February 10, 2020
Mr. John C. Pope
Chair, Board of Directors
R.R. Donnelley & Sons Company
35 West Wacker Drive
Chicago, IL 60601
Re: Poison Pill Adopted by R.R. Donnelley & Sons Company (the "Company")
Dear Mr. Pope:
As the current holder of approximately 12.9% of the Company's outstanding common stock and its largest bondholder, Chatham Asset Management ("Chatham") is writing to demand that the Company's board of directors (the "Board") rescind the Rights Agreement (the "Poison Pill") adopted by the Company as of August 28, 2019. The Poison Pill, which appears to have been targeted at Chatham, threatens the fundamental rights of stockholders to engage the Board and management on matters critical to the Company's financial condition and prospects. By attempting to shield the Board and management from stockholder criticism and input, the Poison Pill serves no legitimate corporate purpose and is contrary to the interests of both the Company and its stockholders.
As a substantial investor in the Company, Chatham is interested in engaging constructively with the Board and management to discourage value-destroying corporate policies and encourage action that would actually enhance value for all of the Company's stakeholders. Instead of being prepared to respond to the issues and points raised by Chatham in a constructive manner and fulfilling their responsibility to protect shareholder interests, the Board has adopted the Poison Pill, which was put in place shortly after becoming aware that Chatham had acquired more than 10% of the Company's stock. The Poison Pill is especially punitive to stockholders who hold between 10% and 20% of the outstanding stock and who cease being passive investors (as measured by whether the stockholder is required to file a Schedule 13D rather than a Schedule 13G under Securities and Exchange Commission ("SEC") regulations). Under the Poison Pill's terms, stockholders (like Chatham) who hold between 10% and 20% of the Company's equity and currently file on Schedule 13G risk crippling dilution of their equity interests if they take action that the Company deems sufficiently "activist" to require (in its view) Schedule 13D filings.
The Poison Pill thus poses a significant obstacle to the exercise by investors who have substantial equity holdings in the Company of one of the most fundamental stockholder rights – the right to communicate with the Board and management about issues that go to the heart of the Company's business plan, affect value creation for the entire enterprise and implicate the interests of every stockholder. Chatham wishes to initiate a dialogue with the Company about such matters, in particular in light of the recent abysmal performance of the Company's common stock, whose price has collapsed approximately 34.4% since the beginning of 2020, during a period when the S&P 500 market index increased approximately 3.0%.1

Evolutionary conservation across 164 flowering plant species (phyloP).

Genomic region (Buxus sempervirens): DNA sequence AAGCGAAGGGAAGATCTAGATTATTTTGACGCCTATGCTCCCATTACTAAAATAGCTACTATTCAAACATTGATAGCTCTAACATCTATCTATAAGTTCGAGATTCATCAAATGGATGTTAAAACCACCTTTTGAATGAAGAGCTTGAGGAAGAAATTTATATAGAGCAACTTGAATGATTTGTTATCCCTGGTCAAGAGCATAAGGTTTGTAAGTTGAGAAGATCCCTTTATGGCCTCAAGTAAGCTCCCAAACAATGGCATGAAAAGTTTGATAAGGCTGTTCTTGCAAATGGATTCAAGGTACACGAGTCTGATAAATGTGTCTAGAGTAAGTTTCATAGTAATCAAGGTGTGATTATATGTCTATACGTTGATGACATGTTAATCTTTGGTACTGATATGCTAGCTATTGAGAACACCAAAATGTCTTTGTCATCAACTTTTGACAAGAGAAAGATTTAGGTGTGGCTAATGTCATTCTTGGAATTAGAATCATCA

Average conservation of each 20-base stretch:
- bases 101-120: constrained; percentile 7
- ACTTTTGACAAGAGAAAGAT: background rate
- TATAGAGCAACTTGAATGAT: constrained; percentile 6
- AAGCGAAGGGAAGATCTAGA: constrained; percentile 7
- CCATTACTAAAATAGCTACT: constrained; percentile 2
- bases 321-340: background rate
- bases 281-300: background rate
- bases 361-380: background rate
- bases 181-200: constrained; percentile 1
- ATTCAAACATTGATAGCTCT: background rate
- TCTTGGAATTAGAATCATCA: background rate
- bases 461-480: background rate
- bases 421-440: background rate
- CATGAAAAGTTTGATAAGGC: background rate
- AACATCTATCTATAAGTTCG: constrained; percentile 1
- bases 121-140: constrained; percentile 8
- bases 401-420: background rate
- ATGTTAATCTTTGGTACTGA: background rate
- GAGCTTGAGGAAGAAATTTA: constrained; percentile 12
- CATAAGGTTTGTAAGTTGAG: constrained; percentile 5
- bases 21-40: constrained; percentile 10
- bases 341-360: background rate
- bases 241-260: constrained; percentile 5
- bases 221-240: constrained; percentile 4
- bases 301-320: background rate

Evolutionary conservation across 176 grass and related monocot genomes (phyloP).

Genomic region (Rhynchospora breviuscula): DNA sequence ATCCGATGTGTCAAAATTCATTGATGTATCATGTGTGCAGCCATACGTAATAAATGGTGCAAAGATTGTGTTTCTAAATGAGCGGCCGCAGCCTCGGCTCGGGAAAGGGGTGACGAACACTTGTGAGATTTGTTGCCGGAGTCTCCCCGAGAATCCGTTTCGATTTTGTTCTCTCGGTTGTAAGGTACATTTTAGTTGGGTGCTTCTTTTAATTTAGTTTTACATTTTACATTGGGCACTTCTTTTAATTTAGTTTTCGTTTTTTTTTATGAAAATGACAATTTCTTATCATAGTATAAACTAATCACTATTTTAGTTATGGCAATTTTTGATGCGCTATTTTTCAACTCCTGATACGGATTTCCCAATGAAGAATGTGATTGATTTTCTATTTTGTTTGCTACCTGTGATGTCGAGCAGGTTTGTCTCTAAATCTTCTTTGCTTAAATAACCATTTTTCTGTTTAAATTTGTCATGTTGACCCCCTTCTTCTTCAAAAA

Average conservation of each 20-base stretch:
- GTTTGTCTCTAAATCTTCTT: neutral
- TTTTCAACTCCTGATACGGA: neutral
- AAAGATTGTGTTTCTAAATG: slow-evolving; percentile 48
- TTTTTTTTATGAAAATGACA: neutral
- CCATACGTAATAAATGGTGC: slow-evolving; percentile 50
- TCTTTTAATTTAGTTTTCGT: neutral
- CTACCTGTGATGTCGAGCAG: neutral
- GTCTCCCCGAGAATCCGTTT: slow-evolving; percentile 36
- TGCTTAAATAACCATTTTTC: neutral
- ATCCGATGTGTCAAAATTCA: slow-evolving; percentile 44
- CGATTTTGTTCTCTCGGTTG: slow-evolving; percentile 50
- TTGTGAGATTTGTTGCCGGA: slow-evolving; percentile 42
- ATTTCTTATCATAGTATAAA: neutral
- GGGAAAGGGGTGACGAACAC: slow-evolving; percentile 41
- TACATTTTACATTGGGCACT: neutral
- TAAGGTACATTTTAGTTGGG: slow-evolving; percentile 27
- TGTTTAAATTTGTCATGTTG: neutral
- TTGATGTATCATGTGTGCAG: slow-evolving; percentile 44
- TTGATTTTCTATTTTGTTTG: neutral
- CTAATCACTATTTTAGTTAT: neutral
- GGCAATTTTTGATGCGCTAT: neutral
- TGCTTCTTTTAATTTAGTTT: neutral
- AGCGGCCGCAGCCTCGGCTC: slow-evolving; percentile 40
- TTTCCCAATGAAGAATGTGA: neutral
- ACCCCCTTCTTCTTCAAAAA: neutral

Nevertheless, Chatham is being deterred from engaging with the Board and management because of the risk that the Company will deem its actions to be those of an activist stockholder that satisfy the SEC's requirements for filing a Schedule 13D and thereby trigger the Poison Pill. There is no legitimate corporate purpose served by deterring and punishing stockholder communications in this manner. The Board and management owe fiduciary duties to the Company's owners – the stockholders – and are obligated to engage on matters of legitimate concern to them (and at least hear their concerns). Attempting to insulate the Board and management from having to communicate with, and receive criticism from, the Company's substantial stockholders is not a legitimate corporate purpose.
Moreover, given the timing of the Poison Pill's adoption and the structuring of its provisions to apply almost precisely to Chatham's current ownership position, it is impossible to avoid the conclusion that the Company targeted the Poison Pill at Chatham. That is deeply troubling given Chatham's desire to foster a productive dialogue with the Board and management.
In sum, the Poison Pill interferes with the exercise of legitimate stockholder rights and should be rescinded immediately. While we are willing to meet with the Board to discuss Chatham's concerns about the Poison Pill, Chatham reserves the right to seek whatever remedies are available if its concerns are not resolved.
Chatham Asset Management
Daniel L. Knotts, President and Chief Executive Officer
Terry D. Peterson, Executive Vice President and Chief Financial Officer
Brian D. Feeney, Senior Vice President, Finance